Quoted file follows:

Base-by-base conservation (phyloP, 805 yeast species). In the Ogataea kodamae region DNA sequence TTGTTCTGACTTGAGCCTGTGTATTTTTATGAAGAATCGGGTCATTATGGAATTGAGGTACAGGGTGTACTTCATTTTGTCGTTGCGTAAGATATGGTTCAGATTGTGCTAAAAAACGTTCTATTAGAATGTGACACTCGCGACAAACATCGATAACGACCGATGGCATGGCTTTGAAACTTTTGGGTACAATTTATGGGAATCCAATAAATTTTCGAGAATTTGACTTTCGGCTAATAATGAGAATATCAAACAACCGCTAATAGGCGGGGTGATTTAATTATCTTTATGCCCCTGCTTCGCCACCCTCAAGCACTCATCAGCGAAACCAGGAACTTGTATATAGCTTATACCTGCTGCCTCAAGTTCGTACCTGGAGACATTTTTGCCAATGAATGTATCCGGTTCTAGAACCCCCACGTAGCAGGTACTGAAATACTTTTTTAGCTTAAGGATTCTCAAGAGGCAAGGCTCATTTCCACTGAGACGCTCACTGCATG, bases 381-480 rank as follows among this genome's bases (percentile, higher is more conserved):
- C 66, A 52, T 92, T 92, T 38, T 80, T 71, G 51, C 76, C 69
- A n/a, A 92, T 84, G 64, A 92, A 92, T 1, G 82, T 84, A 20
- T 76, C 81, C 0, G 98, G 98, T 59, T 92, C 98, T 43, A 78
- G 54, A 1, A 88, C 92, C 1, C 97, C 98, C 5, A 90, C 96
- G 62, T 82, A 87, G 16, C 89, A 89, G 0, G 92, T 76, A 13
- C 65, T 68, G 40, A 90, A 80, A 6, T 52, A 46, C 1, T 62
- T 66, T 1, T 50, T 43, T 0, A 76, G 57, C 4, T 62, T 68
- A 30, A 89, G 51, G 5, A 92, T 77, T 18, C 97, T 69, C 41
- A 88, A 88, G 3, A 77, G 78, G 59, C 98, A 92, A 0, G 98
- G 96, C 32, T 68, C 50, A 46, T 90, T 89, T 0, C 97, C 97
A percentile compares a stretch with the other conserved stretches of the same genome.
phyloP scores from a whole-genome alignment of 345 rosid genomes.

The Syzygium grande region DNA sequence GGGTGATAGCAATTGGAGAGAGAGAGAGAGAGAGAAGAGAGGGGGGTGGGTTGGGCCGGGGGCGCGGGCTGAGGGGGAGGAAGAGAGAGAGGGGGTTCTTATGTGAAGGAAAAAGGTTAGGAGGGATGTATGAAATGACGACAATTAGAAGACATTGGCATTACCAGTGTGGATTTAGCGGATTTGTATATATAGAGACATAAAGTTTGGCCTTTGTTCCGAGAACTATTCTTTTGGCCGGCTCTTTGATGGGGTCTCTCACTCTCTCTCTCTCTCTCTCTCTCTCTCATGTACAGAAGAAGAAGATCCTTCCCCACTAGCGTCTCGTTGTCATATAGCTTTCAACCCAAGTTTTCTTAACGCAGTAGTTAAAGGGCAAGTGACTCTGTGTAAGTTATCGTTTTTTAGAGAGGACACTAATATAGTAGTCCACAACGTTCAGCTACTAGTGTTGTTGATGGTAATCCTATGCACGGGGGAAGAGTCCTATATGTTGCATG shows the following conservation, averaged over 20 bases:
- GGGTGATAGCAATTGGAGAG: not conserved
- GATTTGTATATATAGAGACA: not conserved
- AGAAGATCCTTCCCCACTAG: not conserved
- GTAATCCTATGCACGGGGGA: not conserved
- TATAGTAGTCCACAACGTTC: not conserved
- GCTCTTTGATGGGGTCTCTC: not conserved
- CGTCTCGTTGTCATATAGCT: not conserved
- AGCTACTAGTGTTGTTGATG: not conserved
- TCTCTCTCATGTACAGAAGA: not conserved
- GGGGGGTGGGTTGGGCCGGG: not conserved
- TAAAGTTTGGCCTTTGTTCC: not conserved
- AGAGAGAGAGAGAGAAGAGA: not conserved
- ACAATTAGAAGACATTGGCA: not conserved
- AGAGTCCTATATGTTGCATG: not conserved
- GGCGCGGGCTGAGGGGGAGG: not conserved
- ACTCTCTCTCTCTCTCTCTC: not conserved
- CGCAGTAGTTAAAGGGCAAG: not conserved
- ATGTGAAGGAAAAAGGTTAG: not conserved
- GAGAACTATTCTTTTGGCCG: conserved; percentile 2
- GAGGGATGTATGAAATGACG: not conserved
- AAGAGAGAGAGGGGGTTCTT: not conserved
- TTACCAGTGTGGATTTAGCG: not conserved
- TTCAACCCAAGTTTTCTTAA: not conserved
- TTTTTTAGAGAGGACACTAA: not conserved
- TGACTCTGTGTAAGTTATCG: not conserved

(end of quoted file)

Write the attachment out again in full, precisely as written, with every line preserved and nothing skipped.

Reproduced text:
Base-by-base conservation (phyloP, 805 yeast species). In the Ogataea kodamae region DNA sequence TTGTTCTGACTTGAGCCTGTGTATTTTTATGAAGAATCGGGTCATTATGGAATTGAGGTACAGGGTGTACTTCATTTTGTCGTTGCGTAAGATATGGTTCAGATTGTGCTAAAAAACGTTCTATTAGAATGTGACACTCGCGACAAACATCGATAACGACCGATGGCATGGCTTTGAAACTTTTGGGTACAATTTATGGGAATCCAATAAATTTTCGAGAATTTGACTTTCGGCTAATAATGAGAATATCAAACAACCGCTAATAGGCGGGGTGATTTAATTATCTTTATGCCCCTGCTTCGCCACCCTCAAGCACTCATCAGCGAAACCAGGAACTTGTATATAGCTTATACCTGCTGCCTCAAGTTCGTACCTGGAGACATTTTTGCCAATGAATGTATCCGGTTCTAGAACCCCCACGTAGCAGGTACTGAAATACTTTTTTAGCTTAAGGATTCTCAAGAGGCAAGGCTCATTTCCACTGAGACGCTCACTGCATG, bases 381-480 rank as follows among this genome's bases (percentile, higher is more conserved):
- C 66, A 52, T 92, T 92, T 38, T 80, T 71, G 51, C 76, C 69
- A n/a, A 92, T 84, G 64, A 92, A 92, T 1, G 82, T 84, A 20
- T 76, C 81, C 0, G 98, G 98, T 59, T 92, C 98, T 43, A 78
- G 54, A 1, A 88, C 92, C 1, C 97, C 98, C 5, A 90, C 96
- G 62, T 82, A 87, G 16, C 89, A 89, G 0, G 92, T 76, A 13
- C 65, T 68, G 40, A 90, A 80, A 6, T 52, A 46, C 1, T 62
- T 66, T 1, T 50, T 43, T 0, A 76, G 57, C 4, T 62, T 68
- A 30, A 89, G 51, G 5, A 92, T 77, T 18, C 97, T 69, C 41
- A 88, A 88, G 3, A 77, G 78, G 59, C 98, A 92, A 0, G 98
- G 96, C 32, T 68, C 50, A 46, T 90, T 89, T 0, C 97, C 97
A percentile compares a stretch with the other conserved stretches of the same genome.
phyloP scores from a whole-genome alignment of 345 rosid genomes.

The Syzygium grande region DNA sequence GGGTGATAGCAATTGGAGAGAGAGAGAGAGAGAGAAGAGAGGGGGGTGGGTTGGGCCGGGGGCGCGGGCTGAGGGGGAGGAAGAGAGAGAGGGGGTTCTTATGTGAAGGAAAAAGGTTAGGAGGGATGTATGAAATGACGACAATTAGAAGACATTGGCATTACCAGTGTGGATTTAGCGGATTTGTATATATAGAGACATAAAGTTTGGCCTTTGTTCCGAGAACTATTCTTTTGGCCGGCTCTTTGATGGGGTCTCTCACTCTCTCTCTCTCTCTCTCTCTCTCTCATGTACAGAAGAAGAAGATCCTTCCCCACTAGCGTCTCGTTGTCATATAGCTTTCAACCCAAGTTTTCTTAACGCAGTAGTTAAAGGGCAAGTGACTCTGTGTAAGTTATCGTTTTTTAGAGAGGACACTAATATAGTAGTCCACAACGTTCAGCTACTAGTGTTGTTGATGGTAATCCTATGCACGGGGGAAGAGTCCTATATGTTGCATG shows the following conservation, averaged over 20 bases:
- GGGTGATAGCAATTGGAGAG: not conserved
- GATTTGTATATATAGAGACA: not conserved
- AGAAGATCCTTCCCCACTAG: not conserved
- GTAATCCTATGCACGGGGGA: not conserved
- TATAGTAGTCCACAACGTTC: not conserved
- GCTCTTTGATGGGGTCTCTC: not conserved
- CGTCTCGTTGTCATATAGCT: not conserved
- AGCTACTAGTGTTGTTGATG: not conserved
- TCTCTCTCATGTACAGAAGA: not conserved
- GGGGGGTGGGTTGGGCCGGG: not conserved
- TAAAGTTTGGCCTTTGTTCC: not conserved
- AGAGAGAGAGAGAGAAGAGA: not conserved
- ACAATTAGAAGACATTGGCA: not conserved
- AGAGTCCTATATGTTGCATG: not conserved
- GGCGCGGGCTGAGGGGGAGG: not conserved
- ACTCTCTCTCTCTCTCTCTC: not conserved
- CGCAGTAGTTAAAGGGCAAG: not conserved
- ATGTGAAGGAAAAAGGTTAG: not conserved
- GAGAACTATTCTTTTGGCCG: conserved; percentile 2
- GAGGGATGTATGAAATGACG: not conserved
- AAGAGAGAGAGGGGGTTCTT: not conserved
- TTACCAGTGTGGATTTAGCG: not conserved
- TTCAACCCAAGTTTTCTTAA: not conserved
- TTTTTTAGAGAGGACACTAA: not conserved
- TGACTCTGTGTAAGTTATCG: not conserved